At some point in all our lives, we have looked down at our tummies and said, “I should work on my abs.” You can be young, middle-aged, pregnant, injured — whatever your situation, you can always benefit from exercises that strengthen your stomach muscles. And if you do them properly, you can improve your stomach strength from just one session. Of course it’s pretty idiotic to do them once a month or so and keep hurting a day or two after because there’s no consistency to your routine, but at least you know that every single bit of work you do for your abs always works. Now the big question is: Will doing lots of abdominal exercises flatten a bulging stomach? The answer, quite simply, is no. If you grab hold of what it is you want to get rid off, it’s likely that it’s a lot of fat that happens to be spread over your ab muscles. And by now we all know that the best way to get rid of fat is to do cardiovascular exercises — walking, jogging, running, rowing, climbing, dancing, etc. There are tons to choose from and you can mix and match to your heart’s content. Which brings about a new question: What if I do lots of cardio but no stomach exercises — will my stomach flatten? The answer isn’t quite as simple. If you do your cardio program properly and consistently, and you also are careful about what you eat — then yes, your stomach will continue to decrease in size. However, if you include stomach exercises in your program of better eating and more exercise, you will not just get a smaller stomach — you’ll also have more toned, tighter abs and a firm waist. And because your core or center is stronger, the rest of your body will be more capable and less prone to injury. The best exercise I can recommend for a simple, quick, and extremely effective stomach strengthening program is the Plank. For this you won’t need to know sets or repetitions. You stay as long as you can in the pose and if that means a second or two to begin with, that’s perfectly acceptable. You’ll know you’re improving because it will get easier to stay in the position. There are ways to make this exercise easier and ways to make it more challenging, but for now we’ll focus on the most basic version.
We call the Plank a pose not because it’s a Yoga asana but because it’s a position to be held, not a series of movements like Crunches or Pushups. It’s not only an excellent pose for working the stomach muscles, it’s also works on strengthening the Chest, Shoulders, upper arms, back, and legs.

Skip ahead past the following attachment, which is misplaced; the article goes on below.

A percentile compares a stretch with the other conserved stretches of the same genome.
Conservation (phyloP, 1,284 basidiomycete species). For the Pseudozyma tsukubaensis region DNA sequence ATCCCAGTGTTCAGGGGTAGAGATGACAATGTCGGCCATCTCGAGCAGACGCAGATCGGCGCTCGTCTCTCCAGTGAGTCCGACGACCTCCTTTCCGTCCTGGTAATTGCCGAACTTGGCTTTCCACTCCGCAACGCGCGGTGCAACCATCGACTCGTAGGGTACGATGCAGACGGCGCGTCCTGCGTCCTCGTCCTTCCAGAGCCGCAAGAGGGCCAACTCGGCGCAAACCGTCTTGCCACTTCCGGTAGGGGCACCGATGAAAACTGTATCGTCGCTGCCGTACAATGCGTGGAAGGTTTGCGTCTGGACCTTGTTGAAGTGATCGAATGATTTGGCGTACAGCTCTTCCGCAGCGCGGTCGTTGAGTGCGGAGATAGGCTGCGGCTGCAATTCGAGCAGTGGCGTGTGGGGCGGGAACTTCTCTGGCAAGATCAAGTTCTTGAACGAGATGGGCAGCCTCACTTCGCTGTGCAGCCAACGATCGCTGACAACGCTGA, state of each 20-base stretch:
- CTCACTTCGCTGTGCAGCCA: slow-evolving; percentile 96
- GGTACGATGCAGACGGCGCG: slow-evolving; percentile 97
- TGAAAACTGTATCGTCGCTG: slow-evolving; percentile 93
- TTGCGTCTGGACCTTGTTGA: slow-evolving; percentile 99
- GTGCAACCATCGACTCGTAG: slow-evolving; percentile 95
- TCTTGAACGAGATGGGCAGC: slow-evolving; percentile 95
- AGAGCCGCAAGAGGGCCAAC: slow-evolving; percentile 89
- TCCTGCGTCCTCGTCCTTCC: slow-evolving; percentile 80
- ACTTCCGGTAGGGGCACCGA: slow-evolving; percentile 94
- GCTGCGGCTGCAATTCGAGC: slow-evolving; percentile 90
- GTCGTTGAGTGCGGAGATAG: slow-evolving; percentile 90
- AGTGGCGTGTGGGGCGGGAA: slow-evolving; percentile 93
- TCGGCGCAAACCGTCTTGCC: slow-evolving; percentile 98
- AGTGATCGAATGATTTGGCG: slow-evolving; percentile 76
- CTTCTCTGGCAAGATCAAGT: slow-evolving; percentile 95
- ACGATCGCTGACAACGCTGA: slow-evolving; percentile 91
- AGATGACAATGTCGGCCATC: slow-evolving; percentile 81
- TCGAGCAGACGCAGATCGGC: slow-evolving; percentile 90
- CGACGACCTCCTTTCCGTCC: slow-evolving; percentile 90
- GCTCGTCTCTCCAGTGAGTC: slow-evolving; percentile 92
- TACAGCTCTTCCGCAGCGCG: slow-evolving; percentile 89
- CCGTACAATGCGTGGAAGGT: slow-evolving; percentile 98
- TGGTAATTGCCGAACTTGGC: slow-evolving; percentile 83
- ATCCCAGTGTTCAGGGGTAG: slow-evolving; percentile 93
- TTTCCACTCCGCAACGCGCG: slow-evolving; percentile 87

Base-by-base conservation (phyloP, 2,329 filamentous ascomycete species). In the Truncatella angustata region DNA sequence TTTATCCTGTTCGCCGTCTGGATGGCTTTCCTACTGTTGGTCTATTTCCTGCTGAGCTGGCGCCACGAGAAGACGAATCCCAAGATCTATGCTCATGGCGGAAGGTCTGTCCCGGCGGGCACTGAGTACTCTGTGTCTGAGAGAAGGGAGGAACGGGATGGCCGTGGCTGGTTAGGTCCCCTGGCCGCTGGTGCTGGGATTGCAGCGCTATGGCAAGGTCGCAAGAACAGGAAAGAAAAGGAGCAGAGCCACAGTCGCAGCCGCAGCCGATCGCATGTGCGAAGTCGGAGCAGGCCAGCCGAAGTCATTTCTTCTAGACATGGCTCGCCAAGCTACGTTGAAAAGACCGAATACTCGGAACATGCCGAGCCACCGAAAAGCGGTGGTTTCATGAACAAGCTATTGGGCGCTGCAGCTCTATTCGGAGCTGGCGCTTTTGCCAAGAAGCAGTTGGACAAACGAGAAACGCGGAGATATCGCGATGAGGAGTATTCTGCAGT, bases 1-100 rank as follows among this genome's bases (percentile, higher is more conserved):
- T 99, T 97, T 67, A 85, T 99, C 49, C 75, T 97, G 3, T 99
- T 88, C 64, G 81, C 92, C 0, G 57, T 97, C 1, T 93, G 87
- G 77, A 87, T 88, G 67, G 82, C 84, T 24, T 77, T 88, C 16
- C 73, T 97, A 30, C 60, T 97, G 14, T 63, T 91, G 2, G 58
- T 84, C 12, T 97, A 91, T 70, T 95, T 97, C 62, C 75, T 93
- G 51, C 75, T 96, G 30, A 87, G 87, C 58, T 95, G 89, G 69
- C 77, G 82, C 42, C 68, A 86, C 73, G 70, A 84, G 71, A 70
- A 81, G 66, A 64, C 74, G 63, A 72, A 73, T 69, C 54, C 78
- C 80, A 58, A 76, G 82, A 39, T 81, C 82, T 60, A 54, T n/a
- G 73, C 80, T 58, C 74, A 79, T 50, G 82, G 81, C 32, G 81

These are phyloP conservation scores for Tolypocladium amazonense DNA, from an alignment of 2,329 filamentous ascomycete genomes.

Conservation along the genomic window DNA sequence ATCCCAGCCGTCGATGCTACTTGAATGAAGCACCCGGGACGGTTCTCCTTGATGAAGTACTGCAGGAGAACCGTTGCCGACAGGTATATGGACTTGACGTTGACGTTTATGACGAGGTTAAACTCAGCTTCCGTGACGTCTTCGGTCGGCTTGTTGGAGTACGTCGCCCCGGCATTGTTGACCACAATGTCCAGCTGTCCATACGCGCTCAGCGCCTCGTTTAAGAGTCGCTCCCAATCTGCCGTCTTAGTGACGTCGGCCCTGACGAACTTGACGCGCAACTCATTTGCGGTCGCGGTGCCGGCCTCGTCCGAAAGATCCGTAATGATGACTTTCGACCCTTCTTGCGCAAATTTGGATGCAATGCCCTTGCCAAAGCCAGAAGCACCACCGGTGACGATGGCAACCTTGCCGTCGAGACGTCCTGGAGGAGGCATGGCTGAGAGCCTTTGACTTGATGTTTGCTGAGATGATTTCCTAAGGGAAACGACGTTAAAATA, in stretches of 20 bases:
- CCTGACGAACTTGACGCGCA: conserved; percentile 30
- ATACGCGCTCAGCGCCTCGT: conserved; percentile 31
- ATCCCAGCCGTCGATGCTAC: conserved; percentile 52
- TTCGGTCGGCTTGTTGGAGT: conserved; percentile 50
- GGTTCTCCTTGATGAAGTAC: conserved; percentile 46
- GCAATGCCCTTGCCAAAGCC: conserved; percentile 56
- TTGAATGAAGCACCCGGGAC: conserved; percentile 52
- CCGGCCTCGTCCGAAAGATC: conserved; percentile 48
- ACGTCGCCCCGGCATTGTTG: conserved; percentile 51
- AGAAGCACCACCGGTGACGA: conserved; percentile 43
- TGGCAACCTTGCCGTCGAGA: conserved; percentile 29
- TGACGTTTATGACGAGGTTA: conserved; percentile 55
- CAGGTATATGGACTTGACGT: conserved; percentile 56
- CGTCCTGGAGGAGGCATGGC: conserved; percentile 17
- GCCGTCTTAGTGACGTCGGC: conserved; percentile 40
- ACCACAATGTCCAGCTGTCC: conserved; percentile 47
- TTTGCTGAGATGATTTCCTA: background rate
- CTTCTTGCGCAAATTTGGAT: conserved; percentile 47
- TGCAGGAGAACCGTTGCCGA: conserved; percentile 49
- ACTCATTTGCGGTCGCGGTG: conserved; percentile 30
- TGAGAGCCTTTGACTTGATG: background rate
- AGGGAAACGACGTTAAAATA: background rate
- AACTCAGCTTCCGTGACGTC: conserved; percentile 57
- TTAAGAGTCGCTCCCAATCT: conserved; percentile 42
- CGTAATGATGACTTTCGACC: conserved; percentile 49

1. Get in position as if you’re about to do a Pushup. There are a couple of ways to do this with ease:
a. Kneel down with both knees and put your hands on the ground in front of you. Coming off your knees, bring your shoulders in position over your wrists and straighten your legs out behind you one at a time.
b. From a standing position, bend over and put both hands on the floor. Your knees can both be very bent to make sure you can put weight on your hands and arms. Step back, one leg at a time until your legs are extended behind you.
2. Hold the pose for as long as you can. Instead of holding your breath, allow yourself to take full, relaxed breaths so that your body is comfortable rather than stressed. If you can, stay in the pose for 30 seconds to a minute or more but build up to this over time.
Things to be aware of:
• There’s no need to lock your elbows. In fact, if you bend them slightly the strength of your upper arms will help you hold the pose more easily and for a longer time.
• Make sure that your entire body is straight from the head and shoulders all the way down to the heels. Your butt should absolutely not be sticking out.
• Bring your shoulders down away from your ears. If you hunch up, your neck will be uncomfortable. Look down at the floor in front of you, not directly underneath — you know you’re in the correct position when the spine is in neutral rather than flexed or extended.
• If you get tired, very smoothly lower one knee or both to the ground so you have instant support. This is much safer than trying to get out of the position by coming up to standing or lowering your body to the ground. This can be done when you’re much stronger and are used to the exercise, but in the beginning, there’s a tendency to allow your low